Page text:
This is the time of year when the major teams of macroeconomic forecasters in the financial markets produce their annual outlooks for the next 12 months, so I would like to discuss what these forecasts are telling us about a key question facing policymakers and investors: has the 2011-2012 downturn in the global economy now touched bottom?

Although long and painful experience suggests these year-ahead economic projections will need to be revised considerably in the course of the coming year, they have been shown to contain information that is better than can be derived by naive rules (such as statistical extrapolations, for example). To add, economic forecasts are widely used to determine economic policy. Finally, investors need to know what is “priced in” to the economic consensus so they can gauge the likelihood of future surprises that will have an impact on asset prices. Read more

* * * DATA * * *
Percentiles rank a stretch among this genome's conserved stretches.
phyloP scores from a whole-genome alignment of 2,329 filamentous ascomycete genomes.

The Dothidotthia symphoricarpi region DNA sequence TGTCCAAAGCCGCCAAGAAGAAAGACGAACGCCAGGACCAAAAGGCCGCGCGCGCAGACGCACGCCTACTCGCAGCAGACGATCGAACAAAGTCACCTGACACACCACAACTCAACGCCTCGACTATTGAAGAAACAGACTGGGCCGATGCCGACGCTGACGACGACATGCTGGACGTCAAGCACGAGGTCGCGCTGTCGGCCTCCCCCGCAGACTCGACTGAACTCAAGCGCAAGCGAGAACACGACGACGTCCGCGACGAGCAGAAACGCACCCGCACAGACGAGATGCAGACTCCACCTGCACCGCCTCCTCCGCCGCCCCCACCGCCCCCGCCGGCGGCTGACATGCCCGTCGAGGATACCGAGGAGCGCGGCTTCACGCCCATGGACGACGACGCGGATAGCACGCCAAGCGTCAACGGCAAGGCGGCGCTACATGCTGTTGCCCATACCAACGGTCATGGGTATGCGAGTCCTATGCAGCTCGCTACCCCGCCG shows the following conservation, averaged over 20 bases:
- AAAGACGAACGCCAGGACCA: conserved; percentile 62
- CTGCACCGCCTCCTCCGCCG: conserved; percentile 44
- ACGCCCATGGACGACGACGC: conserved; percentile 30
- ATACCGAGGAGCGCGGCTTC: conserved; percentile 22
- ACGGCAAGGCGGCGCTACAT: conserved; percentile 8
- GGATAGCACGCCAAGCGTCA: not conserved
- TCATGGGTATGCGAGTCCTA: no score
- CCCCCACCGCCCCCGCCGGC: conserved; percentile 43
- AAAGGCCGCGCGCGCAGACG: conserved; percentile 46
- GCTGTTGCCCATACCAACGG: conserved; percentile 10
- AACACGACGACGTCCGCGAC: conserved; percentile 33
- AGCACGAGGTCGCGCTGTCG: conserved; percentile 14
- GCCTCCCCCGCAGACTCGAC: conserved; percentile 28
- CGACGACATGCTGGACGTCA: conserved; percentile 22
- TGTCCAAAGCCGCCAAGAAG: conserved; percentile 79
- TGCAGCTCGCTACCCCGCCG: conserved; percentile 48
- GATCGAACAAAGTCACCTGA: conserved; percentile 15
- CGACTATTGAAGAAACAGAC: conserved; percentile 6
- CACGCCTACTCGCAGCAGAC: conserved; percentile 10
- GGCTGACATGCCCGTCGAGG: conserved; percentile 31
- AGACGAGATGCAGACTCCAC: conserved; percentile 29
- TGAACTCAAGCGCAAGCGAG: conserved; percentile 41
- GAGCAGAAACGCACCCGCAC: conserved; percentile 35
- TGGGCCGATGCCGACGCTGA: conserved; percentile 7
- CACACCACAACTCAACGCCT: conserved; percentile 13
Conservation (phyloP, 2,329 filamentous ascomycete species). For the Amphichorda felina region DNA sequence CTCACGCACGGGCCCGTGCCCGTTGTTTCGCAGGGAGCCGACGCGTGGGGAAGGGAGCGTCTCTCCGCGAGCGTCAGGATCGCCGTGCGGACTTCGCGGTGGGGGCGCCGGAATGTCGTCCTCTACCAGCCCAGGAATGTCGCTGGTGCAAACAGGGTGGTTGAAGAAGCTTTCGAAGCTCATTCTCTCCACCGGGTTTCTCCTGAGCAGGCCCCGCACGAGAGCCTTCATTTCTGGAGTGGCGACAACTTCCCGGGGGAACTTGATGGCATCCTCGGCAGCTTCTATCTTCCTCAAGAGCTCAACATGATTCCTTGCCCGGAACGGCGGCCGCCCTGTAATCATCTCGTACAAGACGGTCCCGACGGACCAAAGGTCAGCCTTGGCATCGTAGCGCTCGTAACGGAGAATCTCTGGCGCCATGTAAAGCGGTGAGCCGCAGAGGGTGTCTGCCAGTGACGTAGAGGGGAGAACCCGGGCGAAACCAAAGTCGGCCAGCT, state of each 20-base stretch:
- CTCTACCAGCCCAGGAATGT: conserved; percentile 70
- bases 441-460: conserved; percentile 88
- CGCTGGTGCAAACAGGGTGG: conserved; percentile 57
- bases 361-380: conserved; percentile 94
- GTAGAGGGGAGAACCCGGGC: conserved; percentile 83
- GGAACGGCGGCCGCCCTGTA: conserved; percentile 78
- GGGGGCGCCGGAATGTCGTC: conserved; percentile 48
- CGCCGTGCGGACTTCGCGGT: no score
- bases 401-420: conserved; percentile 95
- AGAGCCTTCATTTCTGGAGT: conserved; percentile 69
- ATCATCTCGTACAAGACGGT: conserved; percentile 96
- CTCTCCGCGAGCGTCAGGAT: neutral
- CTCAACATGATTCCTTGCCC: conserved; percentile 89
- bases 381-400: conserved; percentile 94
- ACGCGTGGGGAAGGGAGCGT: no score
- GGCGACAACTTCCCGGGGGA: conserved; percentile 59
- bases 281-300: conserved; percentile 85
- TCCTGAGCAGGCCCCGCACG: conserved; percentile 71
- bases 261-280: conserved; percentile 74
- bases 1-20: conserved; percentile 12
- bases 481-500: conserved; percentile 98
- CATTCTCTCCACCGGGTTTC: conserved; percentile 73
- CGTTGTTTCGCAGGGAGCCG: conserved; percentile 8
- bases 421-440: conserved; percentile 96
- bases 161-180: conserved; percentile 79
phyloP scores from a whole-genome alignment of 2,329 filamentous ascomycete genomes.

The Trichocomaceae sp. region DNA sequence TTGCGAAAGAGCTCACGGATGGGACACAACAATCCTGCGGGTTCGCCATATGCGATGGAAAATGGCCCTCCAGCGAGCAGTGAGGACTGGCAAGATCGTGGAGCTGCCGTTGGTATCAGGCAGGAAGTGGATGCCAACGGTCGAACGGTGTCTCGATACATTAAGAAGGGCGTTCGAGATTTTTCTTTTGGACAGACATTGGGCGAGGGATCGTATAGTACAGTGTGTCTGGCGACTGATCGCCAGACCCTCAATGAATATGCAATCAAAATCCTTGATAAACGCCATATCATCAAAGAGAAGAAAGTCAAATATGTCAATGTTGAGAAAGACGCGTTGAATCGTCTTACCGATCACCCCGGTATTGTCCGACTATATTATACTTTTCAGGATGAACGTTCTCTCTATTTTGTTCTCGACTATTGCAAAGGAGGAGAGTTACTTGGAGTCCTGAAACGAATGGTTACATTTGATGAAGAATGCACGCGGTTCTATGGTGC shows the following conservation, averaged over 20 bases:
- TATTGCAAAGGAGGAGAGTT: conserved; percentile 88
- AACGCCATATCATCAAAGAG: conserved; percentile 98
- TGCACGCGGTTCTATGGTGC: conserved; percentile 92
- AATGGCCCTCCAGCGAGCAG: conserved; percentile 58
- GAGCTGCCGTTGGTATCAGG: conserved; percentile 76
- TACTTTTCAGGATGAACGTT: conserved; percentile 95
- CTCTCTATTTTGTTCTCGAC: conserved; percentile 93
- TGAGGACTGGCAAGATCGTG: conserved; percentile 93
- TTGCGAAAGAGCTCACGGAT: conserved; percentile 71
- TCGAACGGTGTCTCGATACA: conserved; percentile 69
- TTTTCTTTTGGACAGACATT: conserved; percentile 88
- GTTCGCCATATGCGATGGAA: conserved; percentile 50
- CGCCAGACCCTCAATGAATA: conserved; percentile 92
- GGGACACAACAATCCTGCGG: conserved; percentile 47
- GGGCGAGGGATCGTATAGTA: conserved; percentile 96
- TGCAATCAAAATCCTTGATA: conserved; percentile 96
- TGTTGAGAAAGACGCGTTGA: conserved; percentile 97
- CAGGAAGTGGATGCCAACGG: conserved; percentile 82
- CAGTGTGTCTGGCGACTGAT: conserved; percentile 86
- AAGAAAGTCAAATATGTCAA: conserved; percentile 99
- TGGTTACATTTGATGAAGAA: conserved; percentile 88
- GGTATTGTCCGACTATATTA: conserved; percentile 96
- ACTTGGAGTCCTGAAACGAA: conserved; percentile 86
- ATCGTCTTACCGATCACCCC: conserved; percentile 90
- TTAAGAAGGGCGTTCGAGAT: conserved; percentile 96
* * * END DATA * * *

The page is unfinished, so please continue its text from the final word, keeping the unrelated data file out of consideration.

In recent blogs in this series, I have described the immediate outlook for US GDP growth as “surprisingly strong”.  By coincidence, Jim O’Neill, my ex-colleague at Goldman Sachs, wrote a piece for the FT on Tuesday in which he argued that the strength of the recovery in the US economy would be one of the surprises of the year. These assessments have been seen by some as far too optimistic. Clearly, the US economy remains plagued by excessive debt and a chronically under-employed labour market. Furthermore, in a longer term context, the present recovery has not been sufficient to reverse the slow growth rate in the US economy in the past decade. So I have been re-assessing the case for “optimism” on the US. Read more